Loons on Lake Sunapee

Photo by D. Blohm

Photo by D. Blohm

A second pair of loons nested on Lake Sunapee in 2018! Both pairs nested on rafts (artificial islands) that were deployed several years ago in conjunction with the Loon Preservation Committee. Unfortunately both pairs over-incubated their eggs—hopefully 2019 will see a more successful season for Sunapee’s loons.

Common Loon Behavior

Loons can be very vocal, having four distinct calls, and will often flap their wings as a normal part of their preening and bathing behavior. However, a loon who has raised its forehead feathers, giving it a “squared-off” appearance, usually indicates it is nervous. Other signs indicating you might be too close to a loon include if the loon is paddling across the water in a "penguin dance", vocalizing at you, or is lying low with its head down. If you see any of these signs, give it more space! 

Click here to see the Loon Preservation Committee’s (LPC) “Understanding Loons: Learn to Read the Signs” brochure.

Respect Loons and Other Wildlife

  • Use only non-lead fishing tackle

  • Give them plenty of space (stay at least 150 feet from loons)

  • Retrieve fishing lines and other human debris that can choke, suffocate and starve wildlife

  • If loon or other animal looks to be in distress DO NOT approach and follow steps below.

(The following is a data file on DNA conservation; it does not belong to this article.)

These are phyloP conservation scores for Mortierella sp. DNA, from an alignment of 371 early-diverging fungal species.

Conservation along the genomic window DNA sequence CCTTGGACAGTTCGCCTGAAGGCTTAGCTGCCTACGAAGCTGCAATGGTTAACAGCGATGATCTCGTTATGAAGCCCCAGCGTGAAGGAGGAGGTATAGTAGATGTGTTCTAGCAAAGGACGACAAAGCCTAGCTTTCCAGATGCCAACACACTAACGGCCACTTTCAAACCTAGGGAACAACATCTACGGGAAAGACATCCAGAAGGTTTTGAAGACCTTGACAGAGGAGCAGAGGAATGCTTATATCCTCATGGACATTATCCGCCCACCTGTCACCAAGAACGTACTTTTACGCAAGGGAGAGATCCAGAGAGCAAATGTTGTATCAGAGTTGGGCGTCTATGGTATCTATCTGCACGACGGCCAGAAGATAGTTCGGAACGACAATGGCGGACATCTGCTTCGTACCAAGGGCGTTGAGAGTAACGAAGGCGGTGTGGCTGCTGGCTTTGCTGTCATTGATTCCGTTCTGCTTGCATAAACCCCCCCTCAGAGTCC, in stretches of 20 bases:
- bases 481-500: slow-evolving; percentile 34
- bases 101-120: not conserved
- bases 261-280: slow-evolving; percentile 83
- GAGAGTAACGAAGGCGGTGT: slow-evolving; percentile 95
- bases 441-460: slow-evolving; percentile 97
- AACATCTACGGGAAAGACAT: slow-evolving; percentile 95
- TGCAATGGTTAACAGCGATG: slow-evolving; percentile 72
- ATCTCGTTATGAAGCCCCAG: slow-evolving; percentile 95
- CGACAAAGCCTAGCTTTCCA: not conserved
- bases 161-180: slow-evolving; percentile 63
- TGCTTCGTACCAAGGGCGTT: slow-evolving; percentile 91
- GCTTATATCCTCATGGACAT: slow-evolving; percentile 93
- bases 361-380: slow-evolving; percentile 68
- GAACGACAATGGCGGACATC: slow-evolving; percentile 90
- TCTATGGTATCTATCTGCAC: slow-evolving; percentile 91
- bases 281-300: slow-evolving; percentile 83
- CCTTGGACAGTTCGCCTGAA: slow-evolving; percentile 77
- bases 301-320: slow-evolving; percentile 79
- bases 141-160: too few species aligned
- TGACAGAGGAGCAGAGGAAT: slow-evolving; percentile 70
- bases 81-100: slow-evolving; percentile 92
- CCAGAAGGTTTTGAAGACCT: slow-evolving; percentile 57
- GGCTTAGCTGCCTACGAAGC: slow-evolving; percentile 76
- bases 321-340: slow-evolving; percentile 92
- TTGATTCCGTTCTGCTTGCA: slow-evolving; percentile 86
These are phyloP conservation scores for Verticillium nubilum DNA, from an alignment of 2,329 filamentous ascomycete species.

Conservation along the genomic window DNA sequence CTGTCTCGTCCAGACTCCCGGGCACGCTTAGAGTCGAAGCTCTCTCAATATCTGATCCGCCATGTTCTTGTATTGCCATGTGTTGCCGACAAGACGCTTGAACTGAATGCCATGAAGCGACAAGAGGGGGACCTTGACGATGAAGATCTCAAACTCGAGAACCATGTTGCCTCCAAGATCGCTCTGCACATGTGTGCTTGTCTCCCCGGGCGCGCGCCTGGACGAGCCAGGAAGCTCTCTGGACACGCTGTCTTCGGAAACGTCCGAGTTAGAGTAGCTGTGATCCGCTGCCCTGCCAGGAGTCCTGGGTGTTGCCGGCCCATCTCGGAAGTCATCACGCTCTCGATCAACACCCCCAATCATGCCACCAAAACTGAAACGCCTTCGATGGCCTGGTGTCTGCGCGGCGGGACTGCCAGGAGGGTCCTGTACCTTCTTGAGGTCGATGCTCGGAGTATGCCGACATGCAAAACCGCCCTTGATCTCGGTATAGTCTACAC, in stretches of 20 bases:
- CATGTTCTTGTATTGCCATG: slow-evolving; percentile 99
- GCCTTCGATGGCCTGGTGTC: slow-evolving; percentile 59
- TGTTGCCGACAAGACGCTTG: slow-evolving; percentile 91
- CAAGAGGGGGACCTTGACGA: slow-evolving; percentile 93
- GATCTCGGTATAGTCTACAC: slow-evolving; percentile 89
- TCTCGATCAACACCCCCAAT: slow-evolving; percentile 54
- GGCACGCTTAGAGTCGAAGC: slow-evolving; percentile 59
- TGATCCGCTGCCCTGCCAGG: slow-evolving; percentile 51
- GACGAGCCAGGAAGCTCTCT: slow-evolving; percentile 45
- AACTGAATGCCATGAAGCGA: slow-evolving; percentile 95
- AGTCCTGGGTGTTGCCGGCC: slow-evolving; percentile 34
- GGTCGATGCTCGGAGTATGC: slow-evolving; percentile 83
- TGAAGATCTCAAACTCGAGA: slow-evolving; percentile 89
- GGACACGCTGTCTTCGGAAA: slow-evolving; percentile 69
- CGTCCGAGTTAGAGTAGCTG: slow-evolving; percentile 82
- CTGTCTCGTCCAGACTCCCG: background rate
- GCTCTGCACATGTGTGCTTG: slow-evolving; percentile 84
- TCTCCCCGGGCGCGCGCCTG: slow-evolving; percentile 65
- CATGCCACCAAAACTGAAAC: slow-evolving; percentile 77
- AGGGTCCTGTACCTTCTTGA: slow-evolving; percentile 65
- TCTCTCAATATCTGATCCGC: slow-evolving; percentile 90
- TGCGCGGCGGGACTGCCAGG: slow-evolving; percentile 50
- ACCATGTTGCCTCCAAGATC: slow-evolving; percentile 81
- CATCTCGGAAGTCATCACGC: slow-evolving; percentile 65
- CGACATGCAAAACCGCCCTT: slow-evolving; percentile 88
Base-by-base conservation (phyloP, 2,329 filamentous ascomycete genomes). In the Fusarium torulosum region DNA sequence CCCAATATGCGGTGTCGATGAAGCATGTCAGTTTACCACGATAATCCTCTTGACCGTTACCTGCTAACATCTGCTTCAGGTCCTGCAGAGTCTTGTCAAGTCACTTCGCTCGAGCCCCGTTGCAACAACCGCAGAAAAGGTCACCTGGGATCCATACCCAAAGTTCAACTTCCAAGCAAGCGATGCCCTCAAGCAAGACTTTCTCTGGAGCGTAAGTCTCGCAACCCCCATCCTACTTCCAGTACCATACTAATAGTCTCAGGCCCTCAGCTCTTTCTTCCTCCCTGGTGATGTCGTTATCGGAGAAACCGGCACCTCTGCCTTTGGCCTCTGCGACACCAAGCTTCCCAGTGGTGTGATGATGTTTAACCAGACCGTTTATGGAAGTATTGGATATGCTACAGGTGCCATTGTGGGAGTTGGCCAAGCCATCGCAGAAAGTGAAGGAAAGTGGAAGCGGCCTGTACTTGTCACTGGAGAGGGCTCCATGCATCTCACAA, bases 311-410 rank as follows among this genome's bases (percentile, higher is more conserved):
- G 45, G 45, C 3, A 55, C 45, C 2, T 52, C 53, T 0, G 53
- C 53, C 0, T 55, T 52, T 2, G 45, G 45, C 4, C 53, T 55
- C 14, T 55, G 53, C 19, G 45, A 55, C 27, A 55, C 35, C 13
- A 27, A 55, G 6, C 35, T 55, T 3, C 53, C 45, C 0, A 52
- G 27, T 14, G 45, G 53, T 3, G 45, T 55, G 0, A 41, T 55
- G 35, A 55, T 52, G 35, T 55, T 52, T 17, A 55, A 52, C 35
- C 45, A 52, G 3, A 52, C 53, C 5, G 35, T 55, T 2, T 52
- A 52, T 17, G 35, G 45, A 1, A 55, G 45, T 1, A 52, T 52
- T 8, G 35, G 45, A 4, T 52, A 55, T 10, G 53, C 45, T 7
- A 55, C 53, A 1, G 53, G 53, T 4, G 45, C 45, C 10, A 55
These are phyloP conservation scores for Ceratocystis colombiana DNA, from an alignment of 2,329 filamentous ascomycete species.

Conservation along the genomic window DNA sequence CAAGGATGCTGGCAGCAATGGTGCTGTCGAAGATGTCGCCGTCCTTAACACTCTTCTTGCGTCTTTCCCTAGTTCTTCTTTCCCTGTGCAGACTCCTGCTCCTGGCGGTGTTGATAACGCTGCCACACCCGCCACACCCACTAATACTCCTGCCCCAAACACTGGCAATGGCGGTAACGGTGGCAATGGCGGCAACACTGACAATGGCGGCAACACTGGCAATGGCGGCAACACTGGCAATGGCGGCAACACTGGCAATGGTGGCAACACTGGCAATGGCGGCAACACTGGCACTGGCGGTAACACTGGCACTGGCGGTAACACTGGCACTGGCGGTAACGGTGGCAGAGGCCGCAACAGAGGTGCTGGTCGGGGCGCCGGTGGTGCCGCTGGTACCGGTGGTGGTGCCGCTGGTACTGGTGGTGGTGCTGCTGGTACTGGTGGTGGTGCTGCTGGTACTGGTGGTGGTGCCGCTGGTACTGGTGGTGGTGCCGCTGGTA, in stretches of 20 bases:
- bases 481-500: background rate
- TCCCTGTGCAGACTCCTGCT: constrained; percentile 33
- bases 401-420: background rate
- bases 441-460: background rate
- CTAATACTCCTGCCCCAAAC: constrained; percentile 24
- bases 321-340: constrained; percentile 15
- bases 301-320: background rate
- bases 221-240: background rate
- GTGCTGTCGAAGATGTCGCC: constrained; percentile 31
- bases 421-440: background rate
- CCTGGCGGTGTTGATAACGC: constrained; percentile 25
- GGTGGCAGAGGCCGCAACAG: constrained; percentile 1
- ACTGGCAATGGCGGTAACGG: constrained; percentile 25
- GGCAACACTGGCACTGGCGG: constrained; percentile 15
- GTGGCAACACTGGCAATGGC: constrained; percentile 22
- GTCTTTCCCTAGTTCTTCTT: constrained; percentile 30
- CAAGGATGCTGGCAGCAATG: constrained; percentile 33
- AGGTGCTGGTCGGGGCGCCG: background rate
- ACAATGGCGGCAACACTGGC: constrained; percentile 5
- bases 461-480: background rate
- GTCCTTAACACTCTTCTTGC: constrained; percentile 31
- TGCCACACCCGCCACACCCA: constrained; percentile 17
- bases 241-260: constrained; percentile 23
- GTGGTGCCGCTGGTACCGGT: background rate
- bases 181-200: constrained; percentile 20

Reporting Possible “Loon-in-Distress”

Healthy preening behavior can make a loon appear injured or tangled.  Click here to see video and photos of a loon preening. If a loon has beached itself on shore or does have fishing line visible on it then call the Loon Preservation Committee (LPC) (603) 476-5666 (Hours: 9 am – 5 pm Monday-Saturday year round, and summer Sundays - July until Columbus Day), Voice or email (field@loon.org) messages to LPC are checked daily.

If you do not receive an immediate response from LPC or if animal in distress is not a loon then contact NH Fish & Game (603) 271-3361.

Be prepared to report the location of the loon, and, if possible, send a photo to the responding field staff or volunteers. Thank you for your help and concern in responding to sick and injured loons!    

Loon look-alikes

Some people may confuse other water birds with loons. Click here to link to LPC's "Loons and Other Waterbirds: How Do You Tell Them Apart?" web page. 

Get The Lead Out

According to the Loon Preservation Committee, lead fishing sinkers and jigs accounted for 44% of all documented NH adult loon mortalities between 1989 and 2011. Current state law bans the sale and freshwater use of lead sinkers and lead jigs weighing one ounce or less in New Hampshire. Lead is toxic to wildlife and humans and is no longer allowed in paint, water lines and gasoline. However, it is still allowed to be used in some states for fishing tackle and ammunition. Non-lead tackle is available in a wide variety of styles and sizes to meet the needs of anglers. For more information on loons and lead, click here.

Loon Chatter on Lake sunapee

Click here to see a video of loons taken by John Greenwood in the Blodgett's Landing area.

For more information about loons visit the Loon Preservation Committee.